Spending an hour staring at the wall while thinking up the perfect tagline for a marketing campaign is creative faffing; staring at the wall for an hour because you don’t know how to come up with a tagline, or don’t know the product you’re marketing well enough to come up with one, is just wasting time.

    Lack of definition is perhaps the biggest friend of your procrastination demons. When we’re not sure what to do — whether because we haven’t planned thoroughly enough, we haven’t specified the scope of what we hope to accomplish in the immediate present, or we lack important information, skills, or resources to get the job done.

    It’s easy to get distracted or to trick ourselves into spinning our wheels doing nothing. It takes our mind off the uncomfortable sensation of failing to make progress on something important.

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    The answer to this is in planning and scheduling. Rather than giving yourself an unspecified length of time to perform an unspecified task (“Let’s see, I guess I’ll work on that spreadsheet for a while”) give yourself a limited amount of time to work on a clearly defined task (“Now I’ll enter the figures from last months sales report into the spreadsheet for an hour”).

    Giving yourself a deadline, even an artificial one, helps build a sense of urgency and also offers the promise of time to “screw around” later, once more important things are done.

    For larger projects, planning plays a huge role in whether or not you’ll spend too much time procrastinating to reach the end reasonably quickly.

    A good plan not only lists the steps you have to take to reach the end, but takes into account the resources, knowledge and inputs from other people you’re going to need to perform those steps.

    Instead of futzing around doing nothing because you don’t have last month’s sales report, getting the report should be a step in the project.

    Otherwise, you’ll spend time cooling your heels, justifying your lack of action as necessary: you aren’t wasting time because you want to, but because you have to.

    How Bad Procrastination Can Be

    Our mind can often trick us into procrastinating, often to the point that we don’t realize we’re procrastinating at all.

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    After all, we have lots and lots of things to do; if we’re working on something, aren’t we being productive – even if the one big thing we need to work on doesn’t get done?

    One way this plays out is that we scan our to-do list, skipping over the big challenging projects in favor of the short, easy projects. At the end of the day, we feel very productive: we’ve crossed twelve things off our list!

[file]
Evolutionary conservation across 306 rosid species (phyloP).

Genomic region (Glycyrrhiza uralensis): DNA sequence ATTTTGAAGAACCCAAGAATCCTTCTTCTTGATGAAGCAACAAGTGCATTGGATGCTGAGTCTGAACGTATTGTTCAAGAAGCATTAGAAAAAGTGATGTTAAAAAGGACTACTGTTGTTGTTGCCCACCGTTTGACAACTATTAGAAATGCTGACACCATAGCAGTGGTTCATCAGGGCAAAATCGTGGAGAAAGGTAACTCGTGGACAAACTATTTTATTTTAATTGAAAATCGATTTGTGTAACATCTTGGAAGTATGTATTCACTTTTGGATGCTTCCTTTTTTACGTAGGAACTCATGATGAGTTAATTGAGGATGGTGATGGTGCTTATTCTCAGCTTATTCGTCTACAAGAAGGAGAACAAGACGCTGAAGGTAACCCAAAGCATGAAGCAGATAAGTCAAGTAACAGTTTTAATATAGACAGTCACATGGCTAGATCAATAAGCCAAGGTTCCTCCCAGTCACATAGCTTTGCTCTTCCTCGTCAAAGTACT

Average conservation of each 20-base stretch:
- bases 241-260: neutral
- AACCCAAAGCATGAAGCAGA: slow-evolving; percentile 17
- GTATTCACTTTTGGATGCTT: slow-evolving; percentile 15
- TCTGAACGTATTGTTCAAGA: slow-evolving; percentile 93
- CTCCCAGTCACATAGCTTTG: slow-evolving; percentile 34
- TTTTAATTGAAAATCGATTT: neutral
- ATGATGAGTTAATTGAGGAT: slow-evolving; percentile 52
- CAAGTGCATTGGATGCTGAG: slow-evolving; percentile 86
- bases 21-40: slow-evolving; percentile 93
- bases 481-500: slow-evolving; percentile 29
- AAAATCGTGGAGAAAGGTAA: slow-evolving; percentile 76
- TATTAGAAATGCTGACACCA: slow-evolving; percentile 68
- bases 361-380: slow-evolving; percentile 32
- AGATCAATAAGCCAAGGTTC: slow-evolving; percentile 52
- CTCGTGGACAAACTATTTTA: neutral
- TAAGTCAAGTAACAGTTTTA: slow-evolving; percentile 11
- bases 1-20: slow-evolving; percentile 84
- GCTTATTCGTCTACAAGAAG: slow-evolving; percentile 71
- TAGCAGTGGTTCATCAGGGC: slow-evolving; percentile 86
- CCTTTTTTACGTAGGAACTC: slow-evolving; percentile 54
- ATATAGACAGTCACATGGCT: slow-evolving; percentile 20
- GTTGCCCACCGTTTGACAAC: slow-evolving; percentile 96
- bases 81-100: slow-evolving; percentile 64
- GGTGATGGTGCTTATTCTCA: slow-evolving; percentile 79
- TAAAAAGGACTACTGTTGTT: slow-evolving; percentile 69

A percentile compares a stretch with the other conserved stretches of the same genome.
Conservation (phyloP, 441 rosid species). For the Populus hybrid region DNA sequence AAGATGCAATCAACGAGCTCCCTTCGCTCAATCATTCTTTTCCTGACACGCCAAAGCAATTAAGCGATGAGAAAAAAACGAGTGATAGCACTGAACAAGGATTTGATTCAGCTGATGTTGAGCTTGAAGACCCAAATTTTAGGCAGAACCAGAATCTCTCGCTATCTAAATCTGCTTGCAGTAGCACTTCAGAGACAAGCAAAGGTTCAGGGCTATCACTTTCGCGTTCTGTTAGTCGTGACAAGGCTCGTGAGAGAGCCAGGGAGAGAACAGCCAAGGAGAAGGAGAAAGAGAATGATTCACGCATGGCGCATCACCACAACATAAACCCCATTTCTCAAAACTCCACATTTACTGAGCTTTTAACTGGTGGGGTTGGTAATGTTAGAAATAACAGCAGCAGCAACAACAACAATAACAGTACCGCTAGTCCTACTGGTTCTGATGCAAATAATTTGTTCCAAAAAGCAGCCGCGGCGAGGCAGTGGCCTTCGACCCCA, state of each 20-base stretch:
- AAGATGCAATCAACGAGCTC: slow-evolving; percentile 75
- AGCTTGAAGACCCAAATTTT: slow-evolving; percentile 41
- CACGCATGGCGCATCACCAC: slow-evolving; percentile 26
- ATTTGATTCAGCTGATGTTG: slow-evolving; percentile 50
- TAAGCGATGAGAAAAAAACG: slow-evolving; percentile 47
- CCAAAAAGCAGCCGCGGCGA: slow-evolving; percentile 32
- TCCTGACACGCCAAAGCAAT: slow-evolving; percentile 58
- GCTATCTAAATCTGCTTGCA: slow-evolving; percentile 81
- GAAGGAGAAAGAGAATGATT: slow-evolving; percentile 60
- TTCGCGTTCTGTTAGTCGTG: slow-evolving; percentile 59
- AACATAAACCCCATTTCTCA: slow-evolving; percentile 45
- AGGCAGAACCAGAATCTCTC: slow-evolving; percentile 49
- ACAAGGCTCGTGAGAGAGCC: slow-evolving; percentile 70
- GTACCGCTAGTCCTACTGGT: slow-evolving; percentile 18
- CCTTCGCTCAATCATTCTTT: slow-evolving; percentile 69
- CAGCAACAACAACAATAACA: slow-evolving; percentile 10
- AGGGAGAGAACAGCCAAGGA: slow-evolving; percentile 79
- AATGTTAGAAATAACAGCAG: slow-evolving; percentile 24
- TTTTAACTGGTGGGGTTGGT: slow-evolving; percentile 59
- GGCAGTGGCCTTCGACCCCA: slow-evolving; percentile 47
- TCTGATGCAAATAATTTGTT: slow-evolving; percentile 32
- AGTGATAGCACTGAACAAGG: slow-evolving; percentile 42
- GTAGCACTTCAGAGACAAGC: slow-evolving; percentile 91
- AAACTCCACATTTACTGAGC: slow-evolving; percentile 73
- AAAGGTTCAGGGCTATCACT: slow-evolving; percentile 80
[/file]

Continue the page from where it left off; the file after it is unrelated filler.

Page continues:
That big project we didn’t work on gets put onto the next day’s list, and when the same thing happens, it gets moved forward again. And again.

    Big tasks often present us with the problem above – we aren’t sure what to do exactly, so we look for other ways to occupy ourselves.

    In many cases too, big tasks aren’t really tasks at all; they’re aggregates of many smaller tasks. If something’s sitting on your list for a long time, each day getting skipped over in favor of more immediately doable tasks, it’s probably not very well thought out.

    You’re actively resisting it because you don’t really know what it is. Try to break it down into a set of small tasks, something more like the tasks you are doing in place of the one big task you aren’t doing.

    More consequences of procrastination can be found in this article: 8 Dreadful Effects of Procrastination That Can Destroy Your Life

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    Procrastination, a Technical Failure

    Procrastination is, more often than not, a sign of a technical failure, not a moral failure.

    It’s not because we’re bad people that we procrastinate. Most times, procrastination serves as a symptom of something more fundamentally wrong with the tasks we’ve set ourselves.

    It’s important to keep an eye on our procrastinating tendencies, to ask ourselves whenever we notice ourselves pushing things forward what it is about the task we’ve set ourselves that simply isn’t working for us.

    Learn more about how to fix your procrastination problem here: What Is Procrastination and How to Stop It (The Complete Guide)

    Featured photo credit: chuttersnap via unsplash.com